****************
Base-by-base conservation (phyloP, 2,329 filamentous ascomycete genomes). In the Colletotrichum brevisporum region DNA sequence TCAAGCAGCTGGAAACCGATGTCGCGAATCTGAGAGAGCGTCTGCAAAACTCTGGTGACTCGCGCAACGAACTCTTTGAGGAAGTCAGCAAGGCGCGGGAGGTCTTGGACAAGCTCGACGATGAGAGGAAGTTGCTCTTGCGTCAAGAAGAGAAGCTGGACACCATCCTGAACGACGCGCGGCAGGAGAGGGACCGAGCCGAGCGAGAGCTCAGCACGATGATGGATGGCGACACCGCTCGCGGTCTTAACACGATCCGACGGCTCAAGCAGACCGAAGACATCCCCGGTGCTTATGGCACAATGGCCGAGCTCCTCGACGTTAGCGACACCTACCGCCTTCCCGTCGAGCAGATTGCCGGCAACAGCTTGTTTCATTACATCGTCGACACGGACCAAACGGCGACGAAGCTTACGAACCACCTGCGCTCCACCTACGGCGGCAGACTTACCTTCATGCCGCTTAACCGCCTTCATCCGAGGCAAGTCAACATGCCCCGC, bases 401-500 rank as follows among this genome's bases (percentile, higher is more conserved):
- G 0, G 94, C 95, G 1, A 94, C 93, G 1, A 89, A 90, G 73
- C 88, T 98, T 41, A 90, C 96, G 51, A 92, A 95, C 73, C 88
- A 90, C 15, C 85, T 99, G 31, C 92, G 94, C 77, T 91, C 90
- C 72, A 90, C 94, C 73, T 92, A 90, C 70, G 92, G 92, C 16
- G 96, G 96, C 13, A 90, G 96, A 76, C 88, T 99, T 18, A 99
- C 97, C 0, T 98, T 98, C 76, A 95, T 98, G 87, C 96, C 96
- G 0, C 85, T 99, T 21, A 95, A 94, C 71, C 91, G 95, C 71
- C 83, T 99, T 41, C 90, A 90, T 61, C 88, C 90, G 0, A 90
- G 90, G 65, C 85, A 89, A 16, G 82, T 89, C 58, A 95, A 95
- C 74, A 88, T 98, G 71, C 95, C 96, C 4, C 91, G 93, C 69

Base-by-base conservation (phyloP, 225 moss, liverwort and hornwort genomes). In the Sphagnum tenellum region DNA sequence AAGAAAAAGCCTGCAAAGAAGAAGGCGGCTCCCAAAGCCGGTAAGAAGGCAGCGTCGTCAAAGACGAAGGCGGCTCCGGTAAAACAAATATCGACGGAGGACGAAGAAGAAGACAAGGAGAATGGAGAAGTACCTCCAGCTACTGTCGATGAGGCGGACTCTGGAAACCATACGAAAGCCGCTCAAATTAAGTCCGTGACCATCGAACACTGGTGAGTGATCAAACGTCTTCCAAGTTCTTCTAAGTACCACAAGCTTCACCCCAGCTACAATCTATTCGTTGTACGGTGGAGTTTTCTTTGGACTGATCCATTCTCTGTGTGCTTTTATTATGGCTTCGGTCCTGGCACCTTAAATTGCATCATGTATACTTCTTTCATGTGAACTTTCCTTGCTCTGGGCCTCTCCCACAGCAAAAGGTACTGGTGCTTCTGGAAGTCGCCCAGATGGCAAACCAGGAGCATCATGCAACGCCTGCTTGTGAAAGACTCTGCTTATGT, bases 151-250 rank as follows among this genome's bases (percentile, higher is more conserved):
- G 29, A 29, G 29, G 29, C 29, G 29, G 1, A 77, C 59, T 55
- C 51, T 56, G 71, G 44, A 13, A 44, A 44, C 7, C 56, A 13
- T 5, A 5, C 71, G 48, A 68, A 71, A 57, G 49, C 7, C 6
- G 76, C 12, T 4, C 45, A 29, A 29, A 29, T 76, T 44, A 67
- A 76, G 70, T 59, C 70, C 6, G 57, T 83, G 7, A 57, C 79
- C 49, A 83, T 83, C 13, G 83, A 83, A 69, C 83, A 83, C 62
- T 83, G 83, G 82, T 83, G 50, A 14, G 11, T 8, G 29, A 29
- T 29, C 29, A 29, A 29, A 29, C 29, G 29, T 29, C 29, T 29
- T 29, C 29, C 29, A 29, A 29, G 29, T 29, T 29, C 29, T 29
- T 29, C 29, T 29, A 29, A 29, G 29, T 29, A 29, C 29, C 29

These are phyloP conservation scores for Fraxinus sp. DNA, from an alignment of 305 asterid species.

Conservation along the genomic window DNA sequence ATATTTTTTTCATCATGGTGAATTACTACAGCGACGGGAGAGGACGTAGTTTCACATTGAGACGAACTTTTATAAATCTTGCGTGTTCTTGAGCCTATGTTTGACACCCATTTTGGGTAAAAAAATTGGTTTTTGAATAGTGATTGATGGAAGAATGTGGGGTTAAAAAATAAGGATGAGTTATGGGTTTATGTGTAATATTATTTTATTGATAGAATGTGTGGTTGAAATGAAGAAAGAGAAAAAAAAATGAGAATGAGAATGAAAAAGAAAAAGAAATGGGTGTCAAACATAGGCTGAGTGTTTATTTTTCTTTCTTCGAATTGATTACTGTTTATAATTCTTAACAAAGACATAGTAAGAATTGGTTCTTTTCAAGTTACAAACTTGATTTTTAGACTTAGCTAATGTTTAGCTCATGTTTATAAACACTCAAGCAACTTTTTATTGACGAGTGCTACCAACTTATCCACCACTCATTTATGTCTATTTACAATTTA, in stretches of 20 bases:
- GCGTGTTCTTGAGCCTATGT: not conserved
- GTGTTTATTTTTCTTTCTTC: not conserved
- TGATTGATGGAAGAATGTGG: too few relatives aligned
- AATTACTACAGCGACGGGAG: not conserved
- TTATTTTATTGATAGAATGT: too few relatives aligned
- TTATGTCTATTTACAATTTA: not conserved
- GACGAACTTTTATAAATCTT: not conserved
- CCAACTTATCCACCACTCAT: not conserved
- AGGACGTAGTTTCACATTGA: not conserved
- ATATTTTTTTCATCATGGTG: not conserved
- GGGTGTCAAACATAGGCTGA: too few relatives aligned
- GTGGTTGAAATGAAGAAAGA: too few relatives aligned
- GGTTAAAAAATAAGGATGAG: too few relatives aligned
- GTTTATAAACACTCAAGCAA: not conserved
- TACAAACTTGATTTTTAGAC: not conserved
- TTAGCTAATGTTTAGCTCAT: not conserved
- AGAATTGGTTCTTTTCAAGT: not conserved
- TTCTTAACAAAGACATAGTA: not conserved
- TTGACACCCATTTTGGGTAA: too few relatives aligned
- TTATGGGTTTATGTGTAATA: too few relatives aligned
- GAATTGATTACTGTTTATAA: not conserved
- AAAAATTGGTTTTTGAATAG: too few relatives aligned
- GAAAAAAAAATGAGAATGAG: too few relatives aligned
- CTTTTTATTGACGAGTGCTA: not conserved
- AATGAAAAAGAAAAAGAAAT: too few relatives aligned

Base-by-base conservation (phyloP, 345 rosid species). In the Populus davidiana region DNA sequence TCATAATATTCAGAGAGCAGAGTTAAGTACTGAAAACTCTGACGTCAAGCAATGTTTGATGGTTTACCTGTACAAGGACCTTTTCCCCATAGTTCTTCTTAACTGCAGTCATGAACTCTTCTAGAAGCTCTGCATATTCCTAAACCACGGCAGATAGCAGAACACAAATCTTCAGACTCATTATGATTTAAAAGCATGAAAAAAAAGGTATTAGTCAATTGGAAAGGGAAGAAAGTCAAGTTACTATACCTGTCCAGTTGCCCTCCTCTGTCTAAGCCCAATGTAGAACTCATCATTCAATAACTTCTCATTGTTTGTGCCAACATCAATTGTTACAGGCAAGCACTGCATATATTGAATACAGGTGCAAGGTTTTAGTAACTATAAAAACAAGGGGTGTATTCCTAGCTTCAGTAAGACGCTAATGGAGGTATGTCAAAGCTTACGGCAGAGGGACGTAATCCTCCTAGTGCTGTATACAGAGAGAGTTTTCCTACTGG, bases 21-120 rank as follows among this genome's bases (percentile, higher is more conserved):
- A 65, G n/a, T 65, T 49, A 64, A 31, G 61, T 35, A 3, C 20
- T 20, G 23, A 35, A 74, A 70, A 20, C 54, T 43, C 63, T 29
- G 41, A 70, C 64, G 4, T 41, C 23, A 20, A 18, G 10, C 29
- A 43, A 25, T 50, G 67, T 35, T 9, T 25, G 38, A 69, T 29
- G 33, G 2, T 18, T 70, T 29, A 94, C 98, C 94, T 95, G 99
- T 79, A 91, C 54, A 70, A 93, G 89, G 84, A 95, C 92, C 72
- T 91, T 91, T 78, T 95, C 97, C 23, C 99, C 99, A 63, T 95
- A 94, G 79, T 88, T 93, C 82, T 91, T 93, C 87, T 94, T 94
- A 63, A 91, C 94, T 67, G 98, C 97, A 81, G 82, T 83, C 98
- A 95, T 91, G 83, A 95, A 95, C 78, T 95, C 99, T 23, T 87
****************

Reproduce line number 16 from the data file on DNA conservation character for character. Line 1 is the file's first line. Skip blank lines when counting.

- G 76, C 12, T 4, C 45, A 29, A 29, A 29, T 76, T 44, A 67